This has been an interesting week for oil prices with volatility the keyword. The terrorist dip on Thursday sent crude plunging to near $57 after hitting $62.10 in the prior session. Oil stocks reacted sometimes in sharp divergence from the price of oil as option expiration looms just ahead. Profit taking was seen on a sector wide basis after a new series of all time highs for much of the sector. I continue to recommend buying the dips and without any material damage over the weekend we should get another dip next week. Conversely if Dennis, currently the strongest July storm since 1851, puts a long-term dent in Gulf production then $65 oil is just a heartbeat away. Ivan took 500,000 bbls of daily oil production off the market for many weeks and that disrupted the global supply in ways that took the rest of the year to recover. The total lost production was something in the 44 million barrel range. Ivan did not come ashore in the oil belt and that damage was light compared to what could have been done with a direct hit by a storm as strong as Dennis. Fredrick, 1979, was the last major storm to hit the oil belt and caused significant damage.

There was an interesting comment out of the Middle East this week that was generally ignored. Apparently Saudi Arabia admitted there was no way they could pump enough oil to fill the global demand ten years from now. They said current demand growth would exceed available production by 4.5 mbpd in as little as 10 years. Think about that statement for a minute. This was a major reversal from their oceans of oil story. Previously they had said they could increase production to as much as 15-20 mbpd and maintain that production for up to 50 years. That was so much smoke that nobody believed it but it was the party line. Now they are saying they will fall nearly 5 mbpd short within just 10 years. Did lightning strike the ruling family? Has the recent illness by King Fahd suddenly put the fear of mortality into the rest of the royal family? Whatever the reason for the admission their ocean of oil has sprung a leak, I am amazed the markets did not react to the statement.

Let's analyze the statement briefly. Maybe traders felt like a shortage ten years from now was not worth worrying about today? I have some bad news for everyone with that attitude. We are not just going to show up with a sudden 4.5 mbpd shortfall on July 1st, 2015. It does not happen that way. It will begin with a 100 Kbpd shortfall several years earlier then escalate to 200K, 300K, 500k, etc and grow into a real problem well before the 4.5 mbpd shortage in 2015. Once there is any REAL and permanent shortfall, even 100,000 bpd the prices are going through the roof as the bidding war escalates. Remember we are talking about 4.5 MILLION bbls per day, not just a blip here and there. Secondly and probably more importantly the admission of future shortages may be the first in a long series of admissions. Saudi production has been rumored to be in trouble for a couple years. The lack of any material jump in output over the last year has added fuel to those rumors. Consider the loss of face the Saudi family would suffer had they simply came out and said we have problems with our fields and we cannot increase production any further as previously stated. If you wanted to maintain face in the community wouldn't it be easier to start making admissions for the distant future and then slowly ratchet down expectations as time passes? American corporations do it all the time. Knowledge is power and doling out the bad news in "need to know" sound bites over an extended period of time keeps everyone in their comfort zone. The often-quoted image comes to mind of putting a frog in a pot of lukewarm water and turning up the heat slowly. The frog is lulled by the slowly warming water and fails to jump out until it is too late. I believe the admission by Saudi of a future shortage is the equivalent of turning up the heat on the global community a barely discernable notch. Continue to buy oil on the dips until the demand spike passes in Q4.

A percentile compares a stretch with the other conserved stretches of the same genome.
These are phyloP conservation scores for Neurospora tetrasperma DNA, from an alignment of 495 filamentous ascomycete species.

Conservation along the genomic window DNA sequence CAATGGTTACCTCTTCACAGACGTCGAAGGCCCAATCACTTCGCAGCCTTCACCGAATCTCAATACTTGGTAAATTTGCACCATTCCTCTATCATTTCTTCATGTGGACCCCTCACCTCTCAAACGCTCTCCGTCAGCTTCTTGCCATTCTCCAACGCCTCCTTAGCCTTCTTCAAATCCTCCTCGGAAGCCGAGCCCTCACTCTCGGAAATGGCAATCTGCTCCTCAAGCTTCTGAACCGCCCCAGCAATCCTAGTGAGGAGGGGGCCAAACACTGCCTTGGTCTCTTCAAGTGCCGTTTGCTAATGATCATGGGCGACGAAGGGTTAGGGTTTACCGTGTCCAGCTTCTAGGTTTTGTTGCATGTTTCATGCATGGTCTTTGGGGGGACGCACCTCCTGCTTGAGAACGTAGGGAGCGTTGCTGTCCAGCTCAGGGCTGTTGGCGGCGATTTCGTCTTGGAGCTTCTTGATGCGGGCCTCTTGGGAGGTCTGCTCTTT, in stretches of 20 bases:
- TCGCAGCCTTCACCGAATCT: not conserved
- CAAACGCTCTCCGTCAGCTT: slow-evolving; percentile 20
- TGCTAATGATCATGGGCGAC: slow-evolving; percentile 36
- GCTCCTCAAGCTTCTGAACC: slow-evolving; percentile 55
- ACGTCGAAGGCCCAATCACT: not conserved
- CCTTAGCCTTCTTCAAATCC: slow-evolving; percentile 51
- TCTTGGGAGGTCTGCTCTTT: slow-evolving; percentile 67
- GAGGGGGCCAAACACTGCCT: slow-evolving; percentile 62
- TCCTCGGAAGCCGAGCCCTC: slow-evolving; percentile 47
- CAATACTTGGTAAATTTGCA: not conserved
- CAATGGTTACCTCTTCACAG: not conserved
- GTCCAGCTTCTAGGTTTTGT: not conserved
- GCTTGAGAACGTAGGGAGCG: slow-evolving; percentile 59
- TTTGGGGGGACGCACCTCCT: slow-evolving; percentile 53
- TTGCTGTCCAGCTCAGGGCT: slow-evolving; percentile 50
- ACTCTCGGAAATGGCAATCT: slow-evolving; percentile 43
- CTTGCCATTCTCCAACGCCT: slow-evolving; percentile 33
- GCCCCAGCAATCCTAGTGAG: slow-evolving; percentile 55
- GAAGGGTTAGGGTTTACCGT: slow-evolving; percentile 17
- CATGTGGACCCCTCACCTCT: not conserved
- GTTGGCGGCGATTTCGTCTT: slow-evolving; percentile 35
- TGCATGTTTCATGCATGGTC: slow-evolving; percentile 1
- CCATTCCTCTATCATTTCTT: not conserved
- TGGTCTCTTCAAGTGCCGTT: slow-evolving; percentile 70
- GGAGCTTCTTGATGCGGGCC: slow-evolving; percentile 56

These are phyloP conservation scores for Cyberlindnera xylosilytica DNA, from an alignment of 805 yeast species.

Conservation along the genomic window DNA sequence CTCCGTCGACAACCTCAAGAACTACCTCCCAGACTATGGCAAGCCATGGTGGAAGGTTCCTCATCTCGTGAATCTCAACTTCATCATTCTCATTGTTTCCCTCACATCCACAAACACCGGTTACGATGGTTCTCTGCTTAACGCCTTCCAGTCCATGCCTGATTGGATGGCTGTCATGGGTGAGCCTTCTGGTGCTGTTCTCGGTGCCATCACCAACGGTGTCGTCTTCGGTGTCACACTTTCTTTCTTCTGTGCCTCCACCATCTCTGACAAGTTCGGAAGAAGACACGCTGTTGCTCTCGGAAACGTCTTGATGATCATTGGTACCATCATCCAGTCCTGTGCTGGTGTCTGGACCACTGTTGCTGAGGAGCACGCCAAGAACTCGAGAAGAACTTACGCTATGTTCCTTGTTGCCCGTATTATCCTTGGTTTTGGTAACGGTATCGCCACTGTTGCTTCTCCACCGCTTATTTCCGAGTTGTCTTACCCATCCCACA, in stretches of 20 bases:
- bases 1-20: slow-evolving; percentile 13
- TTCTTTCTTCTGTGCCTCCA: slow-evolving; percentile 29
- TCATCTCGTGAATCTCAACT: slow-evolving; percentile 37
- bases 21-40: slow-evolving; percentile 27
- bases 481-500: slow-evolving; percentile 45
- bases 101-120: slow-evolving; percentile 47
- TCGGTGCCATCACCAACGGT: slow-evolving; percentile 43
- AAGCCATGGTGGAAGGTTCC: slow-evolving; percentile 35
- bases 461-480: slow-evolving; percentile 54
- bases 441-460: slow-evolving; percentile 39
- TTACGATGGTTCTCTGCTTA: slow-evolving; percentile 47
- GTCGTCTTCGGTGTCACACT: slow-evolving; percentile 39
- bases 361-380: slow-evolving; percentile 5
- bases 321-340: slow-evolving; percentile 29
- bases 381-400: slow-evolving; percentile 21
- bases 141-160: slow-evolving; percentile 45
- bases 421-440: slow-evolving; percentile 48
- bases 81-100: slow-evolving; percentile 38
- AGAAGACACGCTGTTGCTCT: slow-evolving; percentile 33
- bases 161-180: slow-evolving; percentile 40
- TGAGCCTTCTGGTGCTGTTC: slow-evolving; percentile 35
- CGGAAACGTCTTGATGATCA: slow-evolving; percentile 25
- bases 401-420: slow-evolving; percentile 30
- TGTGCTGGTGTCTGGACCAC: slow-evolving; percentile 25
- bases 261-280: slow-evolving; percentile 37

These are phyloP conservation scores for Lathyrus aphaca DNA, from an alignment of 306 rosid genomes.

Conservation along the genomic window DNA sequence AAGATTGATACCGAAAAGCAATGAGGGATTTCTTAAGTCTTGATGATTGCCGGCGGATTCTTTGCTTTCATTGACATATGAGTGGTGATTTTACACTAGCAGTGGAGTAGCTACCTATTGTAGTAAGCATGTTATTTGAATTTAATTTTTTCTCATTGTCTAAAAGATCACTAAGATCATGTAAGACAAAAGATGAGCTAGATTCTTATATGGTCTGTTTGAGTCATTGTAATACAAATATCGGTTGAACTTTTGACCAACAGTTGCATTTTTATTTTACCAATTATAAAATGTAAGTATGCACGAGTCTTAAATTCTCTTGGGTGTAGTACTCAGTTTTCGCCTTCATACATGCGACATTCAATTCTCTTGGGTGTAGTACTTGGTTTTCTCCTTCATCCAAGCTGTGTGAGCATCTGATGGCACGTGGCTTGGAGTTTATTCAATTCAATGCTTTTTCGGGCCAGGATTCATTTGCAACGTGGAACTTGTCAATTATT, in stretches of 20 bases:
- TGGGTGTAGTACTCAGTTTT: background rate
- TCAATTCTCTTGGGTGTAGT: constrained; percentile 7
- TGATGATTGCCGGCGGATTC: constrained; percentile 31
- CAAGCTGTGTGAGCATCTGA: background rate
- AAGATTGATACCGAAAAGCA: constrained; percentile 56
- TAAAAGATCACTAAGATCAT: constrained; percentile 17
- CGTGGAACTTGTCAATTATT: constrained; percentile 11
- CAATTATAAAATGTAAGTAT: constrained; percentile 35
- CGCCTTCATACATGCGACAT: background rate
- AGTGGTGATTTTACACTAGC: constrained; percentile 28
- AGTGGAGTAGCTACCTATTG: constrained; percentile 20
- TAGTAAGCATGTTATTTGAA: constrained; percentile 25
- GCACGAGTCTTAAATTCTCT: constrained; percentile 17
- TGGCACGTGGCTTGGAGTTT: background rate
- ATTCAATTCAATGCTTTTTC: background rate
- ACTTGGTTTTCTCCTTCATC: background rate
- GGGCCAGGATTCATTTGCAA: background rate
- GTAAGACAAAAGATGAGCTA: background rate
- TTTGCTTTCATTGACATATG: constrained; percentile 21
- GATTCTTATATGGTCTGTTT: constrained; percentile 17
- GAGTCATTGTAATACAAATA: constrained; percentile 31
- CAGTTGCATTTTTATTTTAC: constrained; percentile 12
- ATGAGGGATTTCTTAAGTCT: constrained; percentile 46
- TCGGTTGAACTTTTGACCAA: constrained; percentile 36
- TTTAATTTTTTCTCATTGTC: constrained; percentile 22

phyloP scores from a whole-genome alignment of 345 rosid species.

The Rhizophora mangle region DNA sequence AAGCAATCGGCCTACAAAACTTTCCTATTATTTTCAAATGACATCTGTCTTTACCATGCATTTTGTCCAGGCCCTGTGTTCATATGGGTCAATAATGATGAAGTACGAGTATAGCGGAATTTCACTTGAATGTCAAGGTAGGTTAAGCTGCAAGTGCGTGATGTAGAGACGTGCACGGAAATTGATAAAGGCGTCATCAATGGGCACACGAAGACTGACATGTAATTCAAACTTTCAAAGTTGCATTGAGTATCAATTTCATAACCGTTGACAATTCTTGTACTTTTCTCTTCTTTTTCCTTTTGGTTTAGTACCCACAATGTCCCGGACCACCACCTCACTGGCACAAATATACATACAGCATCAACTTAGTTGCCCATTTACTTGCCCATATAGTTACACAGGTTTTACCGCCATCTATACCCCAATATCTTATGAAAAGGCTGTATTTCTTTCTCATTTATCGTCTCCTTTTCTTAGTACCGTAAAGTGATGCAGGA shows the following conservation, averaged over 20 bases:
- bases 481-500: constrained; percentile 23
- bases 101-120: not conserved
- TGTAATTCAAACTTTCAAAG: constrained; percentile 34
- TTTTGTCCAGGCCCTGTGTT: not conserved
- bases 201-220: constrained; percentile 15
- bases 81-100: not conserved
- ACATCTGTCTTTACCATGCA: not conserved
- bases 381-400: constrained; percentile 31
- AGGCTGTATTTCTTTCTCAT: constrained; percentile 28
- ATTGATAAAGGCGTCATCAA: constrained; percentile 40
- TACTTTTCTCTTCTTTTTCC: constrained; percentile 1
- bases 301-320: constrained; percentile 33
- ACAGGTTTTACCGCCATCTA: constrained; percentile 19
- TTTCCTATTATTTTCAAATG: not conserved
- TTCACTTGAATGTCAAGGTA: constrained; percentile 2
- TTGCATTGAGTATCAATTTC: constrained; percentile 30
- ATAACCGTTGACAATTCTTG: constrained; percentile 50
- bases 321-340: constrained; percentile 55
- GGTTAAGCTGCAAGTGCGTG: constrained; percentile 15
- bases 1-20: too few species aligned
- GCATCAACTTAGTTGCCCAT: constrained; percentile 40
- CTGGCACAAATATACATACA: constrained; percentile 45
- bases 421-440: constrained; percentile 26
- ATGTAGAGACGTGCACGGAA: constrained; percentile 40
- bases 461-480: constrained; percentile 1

August Crude Chart - Daily

December Crude Chart - Daily

The rebound off the Thursday lows was astounding with the Dow gaining +250 into the Friday close at 10450. The Nasdaq closed at 2112 and the second best close for 2005. While the Dow close was only slightly above recent resistance at 10430 the Nasdaq sprinted above resistance at 2100 that has held numerous times since late January. The SPX rallied to close right in the recent resistance range between 1210-1215. It was a stellar end to a rocky week and while it clearly had the appearance of a short squeeze there was much for bulls to be excited about. The Wal-Mart earnings guidance started the ball rolling on Tuesday and there were other sporadic bits of good news to follow. However, the Wednesday decline on this good news appeared to be a continuation of the late June slump and bears were drooling at the opportunity ahead while loading up shorts for the summer. The Thursday morning terror bombing dip produced windfall profits for some and was probably seen as another tipping point to bring other shorts off the sidelines. The rebound clearly caught everyone off guard and the positive Jobs numbers added fuel to the short covering fire. I know many bulls will take offense to my description of the rally as short covering but the chart pattern is clearly covering in my opinion.